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O’Dea admits to voting No-No in referendums

Fianna Fáil TD Willie O’Dea has admitted that he did not campaign with the Government for a Yes-Yes vote in the recent referendums, and that when he went into the ballot box on Friday, he voted No to both.

The Limerick City TD said that the referendums were ill considered and badly explained and that there was confusion, but not the type of confusion that people are suggesting existed.

“The 44% turnout shows people had looked at this and had made up their minds, but people were confused as to why when the country had so many problems to be getting on with in relation to lack of housing, healthcare and law and order why the Government were diverting time and energy on these referenda for which there were no popular demand,” he said.

Mr O’Dea tweeted this morning that “Fianna Fáil needs to get back to basics & abandon the Hate Speech Bill etc. Focus on Housing, Health and Law & Order and stop playing to the woke gallery. Start listening to the people, stop talking down to them and stop listening to the out of touch Greens & NGOs”.

Speaking on RTÉ’s News at One, Mr O’Dea said that there was anti-social behaviour and “horrendous” law and order problems in Limerick which is replicated across the country.

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He said that there was enough law, but too little order in terms of the means to enforce the law.

“The Minister for Justice should be focusing more on that and less on legislation such as preventing hate crime,” he said.

Mr O’Dea added that many TDs across the Government felt that they could not enthusiastically support the referendums and were worried about term durable relationships and how the courts were going to interpret it.

On the care referendum, he said that the concerns were over the removal of the word mother from the Constitution.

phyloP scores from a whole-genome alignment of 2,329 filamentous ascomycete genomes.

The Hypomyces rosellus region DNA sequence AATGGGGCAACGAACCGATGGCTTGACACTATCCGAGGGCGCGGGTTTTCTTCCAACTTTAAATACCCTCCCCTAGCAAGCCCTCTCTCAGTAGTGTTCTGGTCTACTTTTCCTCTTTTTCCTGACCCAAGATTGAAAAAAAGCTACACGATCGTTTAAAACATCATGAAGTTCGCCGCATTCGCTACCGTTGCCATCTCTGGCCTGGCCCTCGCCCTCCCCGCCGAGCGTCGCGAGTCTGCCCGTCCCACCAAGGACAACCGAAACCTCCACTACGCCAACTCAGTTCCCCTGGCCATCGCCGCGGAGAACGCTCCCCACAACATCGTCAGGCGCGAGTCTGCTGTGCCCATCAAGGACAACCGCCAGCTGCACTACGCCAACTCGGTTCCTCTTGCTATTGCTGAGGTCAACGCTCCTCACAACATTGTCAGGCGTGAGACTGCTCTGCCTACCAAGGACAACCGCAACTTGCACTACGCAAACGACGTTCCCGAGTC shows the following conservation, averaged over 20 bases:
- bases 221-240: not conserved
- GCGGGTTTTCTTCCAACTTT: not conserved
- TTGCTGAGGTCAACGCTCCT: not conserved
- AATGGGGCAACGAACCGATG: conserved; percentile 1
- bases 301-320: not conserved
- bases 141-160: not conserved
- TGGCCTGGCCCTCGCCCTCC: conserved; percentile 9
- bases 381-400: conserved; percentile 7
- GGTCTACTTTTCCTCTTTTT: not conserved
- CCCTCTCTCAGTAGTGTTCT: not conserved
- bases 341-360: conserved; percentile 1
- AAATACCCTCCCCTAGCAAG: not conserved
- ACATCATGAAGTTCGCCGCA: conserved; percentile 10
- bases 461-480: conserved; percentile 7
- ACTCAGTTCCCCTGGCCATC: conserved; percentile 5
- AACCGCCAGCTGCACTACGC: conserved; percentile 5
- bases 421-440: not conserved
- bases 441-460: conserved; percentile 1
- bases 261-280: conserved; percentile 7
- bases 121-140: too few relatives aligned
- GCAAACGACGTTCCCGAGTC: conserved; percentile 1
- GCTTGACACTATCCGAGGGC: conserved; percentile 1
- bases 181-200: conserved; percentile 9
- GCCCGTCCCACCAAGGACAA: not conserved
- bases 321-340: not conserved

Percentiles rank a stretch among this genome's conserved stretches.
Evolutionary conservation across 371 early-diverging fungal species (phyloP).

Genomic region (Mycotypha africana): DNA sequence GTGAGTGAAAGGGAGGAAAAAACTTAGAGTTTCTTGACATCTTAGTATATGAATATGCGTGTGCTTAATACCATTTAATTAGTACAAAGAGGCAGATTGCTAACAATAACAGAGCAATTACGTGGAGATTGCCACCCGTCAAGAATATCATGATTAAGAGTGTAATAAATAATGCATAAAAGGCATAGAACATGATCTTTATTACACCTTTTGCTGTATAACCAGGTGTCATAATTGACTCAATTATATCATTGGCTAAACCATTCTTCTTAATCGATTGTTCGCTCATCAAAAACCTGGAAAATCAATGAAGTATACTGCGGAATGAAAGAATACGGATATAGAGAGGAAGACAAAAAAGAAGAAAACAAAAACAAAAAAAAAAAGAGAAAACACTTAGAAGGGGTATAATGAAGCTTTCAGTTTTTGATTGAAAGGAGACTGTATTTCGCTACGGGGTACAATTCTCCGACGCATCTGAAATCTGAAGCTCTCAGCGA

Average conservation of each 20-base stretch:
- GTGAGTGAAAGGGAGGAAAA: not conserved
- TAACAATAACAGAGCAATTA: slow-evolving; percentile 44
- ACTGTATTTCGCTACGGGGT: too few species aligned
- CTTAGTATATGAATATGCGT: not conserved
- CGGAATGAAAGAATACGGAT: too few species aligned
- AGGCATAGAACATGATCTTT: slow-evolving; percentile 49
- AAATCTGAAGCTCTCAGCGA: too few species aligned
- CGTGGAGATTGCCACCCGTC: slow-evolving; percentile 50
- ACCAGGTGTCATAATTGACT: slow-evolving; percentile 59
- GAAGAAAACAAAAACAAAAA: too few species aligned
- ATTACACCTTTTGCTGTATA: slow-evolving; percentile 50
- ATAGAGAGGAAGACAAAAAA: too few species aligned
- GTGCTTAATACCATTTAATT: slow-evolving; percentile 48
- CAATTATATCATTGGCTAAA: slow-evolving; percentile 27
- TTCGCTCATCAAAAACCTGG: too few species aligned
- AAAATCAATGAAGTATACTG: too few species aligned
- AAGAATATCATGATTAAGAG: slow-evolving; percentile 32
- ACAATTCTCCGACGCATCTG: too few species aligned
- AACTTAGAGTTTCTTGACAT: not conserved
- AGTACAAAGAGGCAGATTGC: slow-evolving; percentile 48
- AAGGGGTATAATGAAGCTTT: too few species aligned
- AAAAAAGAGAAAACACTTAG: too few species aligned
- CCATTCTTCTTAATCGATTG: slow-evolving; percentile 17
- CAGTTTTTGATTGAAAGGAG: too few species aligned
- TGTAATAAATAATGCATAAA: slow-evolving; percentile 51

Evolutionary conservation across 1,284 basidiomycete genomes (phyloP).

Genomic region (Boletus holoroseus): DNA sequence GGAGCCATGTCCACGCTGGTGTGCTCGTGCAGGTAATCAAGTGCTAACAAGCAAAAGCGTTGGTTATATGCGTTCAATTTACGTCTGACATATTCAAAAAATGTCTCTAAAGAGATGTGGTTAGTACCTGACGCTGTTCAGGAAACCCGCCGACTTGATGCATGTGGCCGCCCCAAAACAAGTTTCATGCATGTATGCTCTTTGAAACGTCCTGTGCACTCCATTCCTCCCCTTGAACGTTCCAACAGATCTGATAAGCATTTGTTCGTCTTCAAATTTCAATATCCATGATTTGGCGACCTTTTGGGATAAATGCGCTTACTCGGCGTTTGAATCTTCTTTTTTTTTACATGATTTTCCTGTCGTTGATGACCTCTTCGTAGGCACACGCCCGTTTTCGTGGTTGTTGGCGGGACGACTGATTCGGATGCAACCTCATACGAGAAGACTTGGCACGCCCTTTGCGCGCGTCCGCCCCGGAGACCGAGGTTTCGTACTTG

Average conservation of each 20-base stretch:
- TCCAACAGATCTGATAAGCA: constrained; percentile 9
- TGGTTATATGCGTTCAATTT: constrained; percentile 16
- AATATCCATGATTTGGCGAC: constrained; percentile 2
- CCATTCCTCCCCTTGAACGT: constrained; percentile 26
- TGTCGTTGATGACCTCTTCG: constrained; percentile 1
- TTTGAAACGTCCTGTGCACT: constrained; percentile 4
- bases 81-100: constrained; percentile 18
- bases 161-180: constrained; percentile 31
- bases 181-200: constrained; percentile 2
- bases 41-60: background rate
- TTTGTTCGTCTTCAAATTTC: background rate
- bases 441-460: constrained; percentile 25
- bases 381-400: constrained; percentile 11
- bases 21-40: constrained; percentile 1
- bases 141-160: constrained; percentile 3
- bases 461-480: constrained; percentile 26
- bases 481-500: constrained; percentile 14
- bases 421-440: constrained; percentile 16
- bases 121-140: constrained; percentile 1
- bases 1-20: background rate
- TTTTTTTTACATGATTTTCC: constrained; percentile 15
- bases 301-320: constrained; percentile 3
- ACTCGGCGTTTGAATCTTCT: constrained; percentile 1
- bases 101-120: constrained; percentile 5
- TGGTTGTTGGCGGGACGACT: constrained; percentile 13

He said that in his view, this had “a smack of virtue signalling”, and he “didn’t see anything very substantial in it”.

“I didn’t actively campaign for the Yes-Yes vote, I didn’t feel conscientiously I could. I worried about both referendums,” Mr O’Dea added.

He said that to those who asked about it when he was canvassing for the local elections, he did his best to explain it but said that he voted no in both referendums in the ballot box due to his own reservations.

He added that the result speaks for itself, and many people he met on doors said that they were voting against the Yes-Yes campaign or abstaining because they were unhappy with certain aspects in the way the Government was operating.

He said that he did not know how many in his party held this view, but he felt Fianna Fáil should not have gone along with the referendums.

He said that if a more careful considered approach, such as pre-legislative scrutiny and a clearer or simpler way of explaining what was involved certainly would have altered the figures

“I doubt if anything would have gotten them over the line,” Mr O’Dea added.

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